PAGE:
Debra : I began mentoring multiple siblings that came to our school after losing both of their parents. They came to us with behavior problems. The youngest was a runner, he would run out of his classroom, lunchroom etc. The middle and oldest were ready to curse out and fight anyone including adults in authority. I realized that conventional discipline was not going to work with these students, such as time-out or detention. Instead, we began to meet with them individually, paired them up with a mentor and, in some cases, more than one. I encouraged several teachers to assist me in trying to ‘reach’ these boys. Make them care about their education. I modified their schedules, allowing them to spend time in another classroom helping younger students. During their lunch, I would meet with them. I allowed them to have lunch with me and assist me with other students. When they did break the rules, I held them accountable for their actions and we discussed the infraction and the reason it occurred, then we came up with a solution or consequence that fit the infraction. This way, they took responsibility for their actions. Two of the three boys are doing very well in school. One of them has moved on to middle school. The two boys have become model students and now have very good grades.

NEPG : Tell me a little bit about your family and how you manage your professional and personal lives without allowing one to affect the other?

Debra : I began teaching in 1998 in New York City. I graduated with a Bachelor’s in Special Studies (with a major in English Education). I later moved with my family to Broward County, FL. I continued teaching elementary school then middle school. I earned my master’s from Nova Southeastern University in ESOL (Teaching English as a Second Language) in 2006. I later earned a Specialist Degree in Educational Leadership and Administration in 2016. I am married and a mother to a 17-year-old female High School Athlete. I have always balanced career and motherhood simultaneously.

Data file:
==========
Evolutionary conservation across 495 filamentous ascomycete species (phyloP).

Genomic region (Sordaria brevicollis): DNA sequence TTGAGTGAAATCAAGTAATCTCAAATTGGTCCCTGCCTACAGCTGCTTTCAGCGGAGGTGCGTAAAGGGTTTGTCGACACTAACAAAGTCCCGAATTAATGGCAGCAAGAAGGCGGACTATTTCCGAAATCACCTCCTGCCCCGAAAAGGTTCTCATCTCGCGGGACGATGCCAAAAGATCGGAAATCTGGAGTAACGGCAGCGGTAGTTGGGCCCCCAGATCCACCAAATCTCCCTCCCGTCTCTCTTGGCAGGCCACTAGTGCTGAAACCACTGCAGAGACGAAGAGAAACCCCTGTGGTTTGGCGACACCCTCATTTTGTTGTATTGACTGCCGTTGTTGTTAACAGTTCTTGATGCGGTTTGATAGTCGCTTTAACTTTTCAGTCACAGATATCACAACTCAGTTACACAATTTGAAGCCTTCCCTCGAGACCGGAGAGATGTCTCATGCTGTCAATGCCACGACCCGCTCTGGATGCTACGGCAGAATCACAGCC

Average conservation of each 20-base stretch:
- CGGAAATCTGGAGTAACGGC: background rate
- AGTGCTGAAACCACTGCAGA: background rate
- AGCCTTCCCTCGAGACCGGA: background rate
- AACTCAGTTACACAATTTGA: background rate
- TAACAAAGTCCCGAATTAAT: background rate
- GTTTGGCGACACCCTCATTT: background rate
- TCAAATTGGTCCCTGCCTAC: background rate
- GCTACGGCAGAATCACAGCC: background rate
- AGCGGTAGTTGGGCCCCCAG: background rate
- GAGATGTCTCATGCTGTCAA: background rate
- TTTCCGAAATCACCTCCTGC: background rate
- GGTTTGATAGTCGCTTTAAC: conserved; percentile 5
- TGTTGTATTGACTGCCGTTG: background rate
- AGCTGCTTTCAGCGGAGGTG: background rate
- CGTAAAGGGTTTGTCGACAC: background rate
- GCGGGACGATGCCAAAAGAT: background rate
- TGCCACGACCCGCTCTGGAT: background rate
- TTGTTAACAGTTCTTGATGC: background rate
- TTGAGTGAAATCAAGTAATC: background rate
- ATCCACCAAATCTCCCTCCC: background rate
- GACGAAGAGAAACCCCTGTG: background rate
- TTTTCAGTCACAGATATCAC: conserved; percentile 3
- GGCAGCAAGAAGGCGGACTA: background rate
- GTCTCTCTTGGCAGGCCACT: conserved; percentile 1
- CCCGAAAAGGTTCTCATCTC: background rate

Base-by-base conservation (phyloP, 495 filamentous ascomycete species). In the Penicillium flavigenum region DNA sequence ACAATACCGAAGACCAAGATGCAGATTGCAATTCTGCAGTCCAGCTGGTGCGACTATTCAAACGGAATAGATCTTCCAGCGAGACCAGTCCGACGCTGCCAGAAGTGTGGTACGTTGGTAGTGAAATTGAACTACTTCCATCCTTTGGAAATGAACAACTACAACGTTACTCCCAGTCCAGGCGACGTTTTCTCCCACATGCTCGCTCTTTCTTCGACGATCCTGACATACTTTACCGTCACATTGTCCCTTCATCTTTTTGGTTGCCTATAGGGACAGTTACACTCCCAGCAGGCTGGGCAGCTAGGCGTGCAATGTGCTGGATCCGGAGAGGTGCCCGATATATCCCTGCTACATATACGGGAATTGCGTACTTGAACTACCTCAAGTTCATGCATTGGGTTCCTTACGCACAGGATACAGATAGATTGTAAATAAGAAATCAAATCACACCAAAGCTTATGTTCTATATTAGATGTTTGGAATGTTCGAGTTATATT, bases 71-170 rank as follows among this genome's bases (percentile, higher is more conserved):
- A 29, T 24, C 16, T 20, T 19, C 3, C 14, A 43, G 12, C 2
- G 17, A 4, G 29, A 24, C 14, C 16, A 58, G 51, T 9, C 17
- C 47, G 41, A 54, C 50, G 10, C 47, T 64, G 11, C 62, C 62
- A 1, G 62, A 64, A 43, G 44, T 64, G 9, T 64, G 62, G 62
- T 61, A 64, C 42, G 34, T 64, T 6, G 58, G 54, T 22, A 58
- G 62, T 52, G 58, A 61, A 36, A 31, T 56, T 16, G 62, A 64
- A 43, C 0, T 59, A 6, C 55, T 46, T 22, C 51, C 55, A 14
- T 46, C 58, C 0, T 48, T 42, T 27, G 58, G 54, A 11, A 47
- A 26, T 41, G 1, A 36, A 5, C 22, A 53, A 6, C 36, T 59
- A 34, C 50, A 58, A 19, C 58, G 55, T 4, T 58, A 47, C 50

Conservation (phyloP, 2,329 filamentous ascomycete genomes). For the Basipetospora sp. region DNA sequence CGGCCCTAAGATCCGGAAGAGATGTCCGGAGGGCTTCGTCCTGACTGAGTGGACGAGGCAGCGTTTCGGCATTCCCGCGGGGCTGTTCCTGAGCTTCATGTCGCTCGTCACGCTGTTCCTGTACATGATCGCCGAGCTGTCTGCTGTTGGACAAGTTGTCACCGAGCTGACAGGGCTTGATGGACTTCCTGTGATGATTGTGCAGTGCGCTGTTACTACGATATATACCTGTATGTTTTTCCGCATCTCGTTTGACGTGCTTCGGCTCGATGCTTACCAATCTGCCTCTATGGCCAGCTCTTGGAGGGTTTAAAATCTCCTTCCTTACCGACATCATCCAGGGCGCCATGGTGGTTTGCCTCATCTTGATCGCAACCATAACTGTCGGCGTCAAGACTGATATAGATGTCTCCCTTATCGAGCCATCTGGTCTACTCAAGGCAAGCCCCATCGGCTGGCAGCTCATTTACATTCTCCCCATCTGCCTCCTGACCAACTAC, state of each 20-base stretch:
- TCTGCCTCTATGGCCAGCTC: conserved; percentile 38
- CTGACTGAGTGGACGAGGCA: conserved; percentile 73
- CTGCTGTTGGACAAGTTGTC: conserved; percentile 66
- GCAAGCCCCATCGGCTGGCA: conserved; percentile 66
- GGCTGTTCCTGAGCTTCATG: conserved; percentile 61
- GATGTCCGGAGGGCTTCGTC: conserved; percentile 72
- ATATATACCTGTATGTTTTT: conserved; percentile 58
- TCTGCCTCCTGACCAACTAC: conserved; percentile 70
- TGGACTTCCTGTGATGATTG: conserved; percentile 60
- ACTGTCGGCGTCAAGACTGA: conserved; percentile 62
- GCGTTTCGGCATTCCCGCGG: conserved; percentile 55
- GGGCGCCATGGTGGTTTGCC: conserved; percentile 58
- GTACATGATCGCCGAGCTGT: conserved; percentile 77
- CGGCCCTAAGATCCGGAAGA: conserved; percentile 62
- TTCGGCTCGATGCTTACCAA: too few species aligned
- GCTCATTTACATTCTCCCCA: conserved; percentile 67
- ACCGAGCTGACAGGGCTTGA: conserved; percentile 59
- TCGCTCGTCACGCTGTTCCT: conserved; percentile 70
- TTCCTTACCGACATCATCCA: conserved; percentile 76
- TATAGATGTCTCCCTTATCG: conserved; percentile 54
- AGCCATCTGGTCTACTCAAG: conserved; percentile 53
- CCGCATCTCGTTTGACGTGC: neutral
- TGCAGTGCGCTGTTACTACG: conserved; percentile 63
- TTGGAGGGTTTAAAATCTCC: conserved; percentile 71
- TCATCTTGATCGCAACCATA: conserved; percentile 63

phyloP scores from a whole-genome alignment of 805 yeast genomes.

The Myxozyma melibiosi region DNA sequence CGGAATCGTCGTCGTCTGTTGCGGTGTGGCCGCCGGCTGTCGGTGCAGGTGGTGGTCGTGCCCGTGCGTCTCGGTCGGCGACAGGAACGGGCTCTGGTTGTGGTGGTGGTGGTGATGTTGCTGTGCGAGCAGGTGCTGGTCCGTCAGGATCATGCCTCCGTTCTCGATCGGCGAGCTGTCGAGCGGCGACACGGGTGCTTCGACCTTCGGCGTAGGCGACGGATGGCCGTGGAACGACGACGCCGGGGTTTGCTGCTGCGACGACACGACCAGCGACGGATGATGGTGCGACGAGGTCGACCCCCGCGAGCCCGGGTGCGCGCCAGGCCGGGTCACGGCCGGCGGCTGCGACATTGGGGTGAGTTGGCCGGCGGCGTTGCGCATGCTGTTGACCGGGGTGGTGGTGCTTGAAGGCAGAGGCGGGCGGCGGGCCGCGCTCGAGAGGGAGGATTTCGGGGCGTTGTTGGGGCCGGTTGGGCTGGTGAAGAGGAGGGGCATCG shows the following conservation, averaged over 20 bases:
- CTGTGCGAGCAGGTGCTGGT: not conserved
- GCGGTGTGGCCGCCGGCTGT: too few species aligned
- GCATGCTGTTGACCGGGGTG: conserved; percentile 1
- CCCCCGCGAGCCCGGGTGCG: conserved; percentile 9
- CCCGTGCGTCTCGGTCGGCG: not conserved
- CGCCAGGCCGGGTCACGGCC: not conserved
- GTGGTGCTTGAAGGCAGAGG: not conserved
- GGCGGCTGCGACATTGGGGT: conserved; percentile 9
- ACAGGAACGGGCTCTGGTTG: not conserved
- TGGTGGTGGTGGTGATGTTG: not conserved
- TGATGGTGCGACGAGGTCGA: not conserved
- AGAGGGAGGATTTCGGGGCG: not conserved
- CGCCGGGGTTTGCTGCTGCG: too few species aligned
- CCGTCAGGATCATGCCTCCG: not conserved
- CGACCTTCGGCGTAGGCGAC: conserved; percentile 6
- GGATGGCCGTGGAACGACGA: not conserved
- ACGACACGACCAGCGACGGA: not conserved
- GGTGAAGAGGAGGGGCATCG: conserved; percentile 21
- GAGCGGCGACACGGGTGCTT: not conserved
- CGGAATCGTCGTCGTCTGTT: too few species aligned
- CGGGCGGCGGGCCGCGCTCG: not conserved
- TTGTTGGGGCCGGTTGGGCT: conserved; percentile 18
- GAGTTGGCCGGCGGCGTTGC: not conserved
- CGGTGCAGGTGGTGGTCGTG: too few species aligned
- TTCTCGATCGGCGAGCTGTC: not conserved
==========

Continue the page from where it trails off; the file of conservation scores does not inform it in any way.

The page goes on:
NEPG : What are your plans for the next school year as a leader in your school/community?

Debra : Next school year, I plan to continue working closely with students and their mentors. I am currently working on formalizing a mentoring program at Horizons Elementary. I also plan to expand the program to include inviting parents and community members to take part in workshops throughout the school year that will enrich the experience for our students.

NEPG : What message would you like to share with your students to help them achieve their goals?

Debra : I would like for my students to have confidence and believe that a setback can be a set up for a comeback. My goal is for students to become successful not just in school but in society and make positive contributions to the community in which they live.

Posted by: Content Coordinator AT 05:17 pm   |  Permalink   |  Email
Friday, August 02 2019

August 2, 2019

By: Staff Writer

Davenport - This month, on The Student Leader of the Month,  we want to feature a brilliant student from Horizon's Elementary School in Davenport. Meet Roodny Jeanty.

We had the pleasure of interviewing Roodny, and this is what he shared with us:

NEPG : Which grade are you attending right now?

Roodny:  I am currently in the 5th grade. I will be attending Boone Middle School next school year.

NEPG :What leadership position are you responsible for?

Roodny : I am currently a student mentor. I also assist with students in the cafeteria and during dismissal.

NEPG : Tell me about how your leadership approach has influenced others around you.

Roodny : I model positive behavior by being respectful and confident. Students tend to want to help others by the way I treat them. This has motivated them to emulate my positive behavior as well as improve their grades. I have influenced other students to do the right thing. I read to the kindergarteners and assist them with their sight words. I conference with students that are having a hard time in class or at school.

NEPG : What are your plans for the rest of the summer?

Roodny : My plans for the summer include babysitting my younger brother, as well as my older sister's kids.